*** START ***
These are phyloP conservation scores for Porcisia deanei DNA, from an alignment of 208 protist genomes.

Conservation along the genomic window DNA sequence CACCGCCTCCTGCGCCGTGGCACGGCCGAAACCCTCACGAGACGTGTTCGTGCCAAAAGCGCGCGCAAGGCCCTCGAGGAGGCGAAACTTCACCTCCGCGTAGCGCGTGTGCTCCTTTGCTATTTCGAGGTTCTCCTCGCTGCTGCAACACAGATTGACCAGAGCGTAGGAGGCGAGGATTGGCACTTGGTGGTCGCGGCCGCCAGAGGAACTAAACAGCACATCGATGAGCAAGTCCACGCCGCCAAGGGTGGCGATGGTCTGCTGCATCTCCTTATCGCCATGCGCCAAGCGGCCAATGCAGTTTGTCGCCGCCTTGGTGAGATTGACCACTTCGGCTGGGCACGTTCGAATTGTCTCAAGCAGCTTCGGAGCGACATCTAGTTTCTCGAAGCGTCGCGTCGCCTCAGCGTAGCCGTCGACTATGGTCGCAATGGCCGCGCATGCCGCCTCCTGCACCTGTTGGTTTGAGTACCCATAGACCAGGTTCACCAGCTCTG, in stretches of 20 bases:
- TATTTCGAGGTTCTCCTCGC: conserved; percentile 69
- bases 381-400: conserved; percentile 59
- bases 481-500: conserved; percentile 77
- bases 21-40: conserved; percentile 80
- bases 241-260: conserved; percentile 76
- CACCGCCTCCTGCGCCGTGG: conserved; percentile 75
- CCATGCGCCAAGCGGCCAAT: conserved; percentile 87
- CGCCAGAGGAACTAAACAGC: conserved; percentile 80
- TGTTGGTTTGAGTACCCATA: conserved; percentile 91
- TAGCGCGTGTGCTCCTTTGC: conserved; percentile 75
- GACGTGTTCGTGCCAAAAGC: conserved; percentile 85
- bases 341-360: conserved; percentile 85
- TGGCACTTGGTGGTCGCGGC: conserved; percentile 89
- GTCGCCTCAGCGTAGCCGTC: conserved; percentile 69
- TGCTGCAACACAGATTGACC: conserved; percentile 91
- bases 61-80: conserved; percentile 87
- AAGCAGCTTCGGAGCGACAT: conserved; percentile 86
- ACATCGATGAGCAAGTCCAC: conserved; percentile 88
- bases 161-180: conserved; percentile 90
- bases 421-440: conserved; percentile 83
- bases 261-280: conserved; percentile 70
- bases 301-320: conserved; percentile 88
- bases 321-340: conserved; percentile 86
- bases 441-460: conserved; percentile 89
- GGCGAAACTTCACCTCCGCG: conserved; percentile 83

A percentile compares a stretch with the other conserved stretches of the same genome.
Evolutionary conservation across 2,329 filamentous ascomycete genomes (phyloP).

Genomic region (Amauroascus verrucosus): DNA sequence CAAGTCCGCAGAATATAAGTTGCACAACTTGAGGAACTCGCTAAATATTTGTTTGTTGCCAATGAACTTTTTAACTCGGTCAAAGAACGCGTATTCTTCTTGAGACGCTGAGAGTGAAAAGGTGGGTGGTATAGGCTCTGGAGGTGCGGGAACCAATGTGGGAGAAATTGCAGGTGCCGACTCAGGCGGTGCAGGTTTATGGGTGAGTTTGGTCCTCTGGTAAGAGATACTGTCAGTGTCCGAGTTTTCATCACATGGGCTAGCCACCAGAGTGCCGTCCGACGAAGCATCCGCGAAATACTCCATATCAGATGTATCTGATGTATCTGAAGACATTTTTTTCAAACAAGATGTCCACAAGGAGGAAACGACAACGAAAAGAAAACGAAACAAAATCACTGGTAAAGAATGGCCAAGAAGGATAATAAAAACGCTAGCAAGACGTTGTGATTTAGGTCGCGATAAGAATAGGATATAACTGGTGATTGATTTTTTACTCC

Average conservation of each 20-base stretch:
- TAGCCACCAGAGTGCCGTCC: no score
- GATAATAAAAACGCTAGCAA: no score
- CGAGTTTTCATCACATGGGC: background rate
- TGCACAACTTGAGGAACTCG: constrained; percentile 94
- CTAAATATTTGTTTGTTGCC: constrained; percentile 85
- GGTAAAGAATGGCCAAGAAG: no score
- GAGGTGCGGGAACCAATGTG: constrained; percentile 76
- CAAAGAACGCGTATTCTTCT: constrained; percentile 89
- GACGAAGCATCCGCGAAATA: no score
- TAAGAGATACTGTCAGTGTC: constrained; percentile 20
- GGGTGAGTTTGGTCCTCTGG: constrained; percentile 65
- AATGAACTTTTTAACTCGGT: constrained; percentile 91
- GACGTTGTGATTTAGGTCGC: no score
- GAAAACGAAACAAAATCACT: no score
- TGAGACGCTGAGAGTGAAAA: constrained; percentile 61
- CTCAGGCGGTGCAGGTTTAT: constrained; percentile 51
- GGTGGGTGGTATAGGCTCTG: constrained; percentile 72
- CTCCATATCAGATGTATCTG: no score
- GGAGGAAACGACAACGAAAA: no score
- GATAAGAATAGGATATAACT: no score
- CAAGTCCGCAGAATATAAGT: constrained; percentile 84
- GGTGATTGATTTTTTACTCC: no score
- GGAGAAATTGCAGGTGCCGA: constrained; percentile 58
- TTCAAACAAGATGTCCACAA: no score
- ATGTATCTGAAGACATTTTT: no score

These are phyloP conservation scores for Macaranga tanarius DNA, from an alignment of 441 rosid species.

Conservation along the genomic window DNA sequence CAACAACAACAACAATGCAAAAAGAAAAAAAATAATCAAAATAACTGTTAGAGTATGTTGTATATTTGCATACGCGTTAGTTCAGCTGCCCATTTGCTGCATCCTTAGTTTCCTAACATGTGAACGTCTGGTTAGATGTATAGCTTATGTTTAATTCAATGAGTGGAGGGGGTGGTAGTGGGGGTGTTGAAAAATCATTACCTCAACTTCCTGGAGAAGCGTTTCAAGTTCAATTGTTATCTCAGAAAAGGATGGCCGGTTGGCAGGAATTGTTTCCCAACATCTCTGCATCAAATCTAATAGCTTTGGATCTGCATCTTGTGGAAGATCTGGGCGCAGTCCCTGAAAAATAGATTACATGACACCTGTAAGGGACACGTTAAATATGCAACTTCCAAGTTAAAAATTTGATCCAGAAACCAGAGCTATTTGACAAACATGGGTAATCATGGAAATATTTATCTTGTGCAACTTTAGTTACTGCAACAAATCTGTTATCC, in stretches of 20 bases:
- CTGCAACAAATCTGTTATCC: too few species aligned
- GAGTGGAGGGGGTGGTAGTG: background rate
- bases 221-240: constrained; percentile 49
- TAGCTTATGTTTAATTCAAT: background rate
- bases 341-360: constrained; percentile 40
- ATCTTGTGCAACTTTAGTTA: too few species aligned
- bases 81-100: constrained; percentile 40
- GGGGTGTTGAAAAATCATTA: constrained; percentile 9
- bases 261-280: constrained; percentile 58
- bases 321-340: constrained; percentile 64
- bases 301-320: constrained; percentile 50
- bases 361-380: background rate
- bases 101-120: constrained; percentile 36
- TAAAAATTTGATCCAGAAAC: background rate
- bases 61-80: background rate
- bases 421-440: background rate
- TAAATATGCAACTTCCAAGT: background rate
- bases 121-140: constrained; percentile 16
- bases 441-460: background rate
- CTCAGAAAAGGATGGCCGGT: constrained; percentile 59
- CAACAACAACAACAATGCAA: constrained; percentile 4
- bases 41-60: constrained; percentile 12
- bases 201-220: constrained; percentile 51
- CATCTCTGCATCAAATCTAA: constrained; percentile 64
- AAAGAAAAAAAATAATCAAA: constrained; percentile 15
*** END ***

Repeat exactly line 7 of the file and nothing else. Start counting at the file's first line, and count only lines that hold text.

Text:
- bases 241-260: conserved; percentile 76